Since the beginning of this year, the S&P/ASX 200 (Index: ^AXJO) (ASX: XJO) has dropped 8.5%, including a 2.6% fall today to trade at around 4,845 points.
Of the 26 trading days, we’ve seen 9 days where the index has dropped by more than 1% and just 4 days where it gained more than 1%. We’ve also had 3 days where the index has dropped by more than 2%.
Over the past 8 years, since the index reached an all-time high of 6,828 points, the ASX 200 is still down 29%. If you had your SMSF invested in the index, you’d be looking at close to a 30% capital loss.
What you might not realise though is that if you invested in the index and reinvested your dividends, you’d be ahead by 5.4% if you’d started investing at the high point of the market on November 1, 2007.
That shows two important lessons…
- Dividends are enormously important to your total returns,
- But only if you continuously reinvest them back into the market
A number of studies have also shown the importance of dividends in your total return, as we highlighted in this article in August 2015.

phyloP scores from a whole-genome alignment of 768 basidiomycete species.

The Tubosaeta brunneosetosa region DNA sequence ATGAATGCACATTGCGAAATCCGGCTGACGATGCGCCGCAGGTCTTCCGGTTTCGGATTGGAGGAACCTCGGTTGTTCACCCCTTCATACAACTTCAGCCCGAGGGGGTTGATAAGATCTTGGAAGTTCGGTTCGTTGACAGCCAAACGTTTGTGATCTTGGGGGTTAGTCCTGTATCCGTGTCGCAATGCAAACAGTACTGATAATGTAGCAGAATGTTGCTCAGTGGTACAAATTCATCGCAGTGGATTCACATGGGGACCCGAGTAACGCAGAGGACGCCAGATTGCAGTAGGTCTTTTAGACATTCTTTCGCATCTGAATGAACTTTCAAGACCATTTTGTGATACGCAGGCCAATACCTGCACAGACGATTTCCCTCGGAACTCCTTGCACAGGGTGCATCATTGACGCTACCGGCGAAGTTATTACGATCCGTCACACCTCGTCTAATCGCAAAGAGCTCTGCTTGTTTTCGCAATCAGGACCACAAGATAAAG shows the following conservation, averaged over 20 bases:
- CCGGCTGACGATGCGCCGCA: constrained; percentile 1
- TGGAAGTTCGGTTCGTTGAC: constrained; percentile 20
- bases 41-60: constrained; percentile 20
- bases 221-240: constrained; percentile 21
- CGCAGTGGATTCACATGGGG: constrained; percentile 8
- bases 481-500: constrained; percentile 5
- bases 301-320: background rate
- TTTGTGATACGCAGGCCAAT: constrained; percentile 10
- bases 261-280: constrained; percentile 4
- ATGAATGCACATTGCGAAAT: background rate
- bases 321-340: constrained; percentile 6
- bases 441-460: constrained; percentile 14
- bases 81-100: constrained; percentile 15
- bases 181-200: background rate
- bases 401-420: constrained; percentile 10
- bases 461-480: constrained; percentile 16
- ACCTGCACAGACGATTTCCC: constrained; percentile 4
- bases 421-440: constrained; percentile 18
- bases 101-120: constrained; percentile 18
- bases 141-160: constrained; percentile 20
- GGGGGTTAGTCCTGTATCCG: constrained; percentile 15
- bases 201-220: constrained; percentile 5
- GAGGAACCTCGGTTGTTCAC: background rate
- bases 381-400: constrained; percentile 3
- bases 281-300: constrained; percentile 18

Had you owned just the 4 banks Australia and New Zealand Banking Group (ASX: ANZ), Commonwealth Bank of Australia (ASX: CBA), National Australia Bank Ltd (ASX: NAB) and Westpac Banking Corp (ASX: WBC) in your SMSF from November 2007 and religiously reinvested your dividends, you’d be sitting on an average 62% gain (excluding franking credits).
That’s despite both ANZ and NAB showing capital losses of 8.7% and 30.8% respectively over the same period (CBA and Westpac share prices are up 30% and 5.8% respectively).
However, if you’d only had one share in your SMSF being CSL Limited (ASX: CSL), you’d be sitting on a 225% return now, including 177% in capital gains.
There are another few lessons there…
- Dividends aren’t everything – growth is just as important,
- Diversification can improve your returns
To ensure your SMSF can survive these stormy markets, most investors should have a good mix of dividend and growth shares in their portfolio – and that means diversifying away from the usual suspects and looking outside the top 20 shares.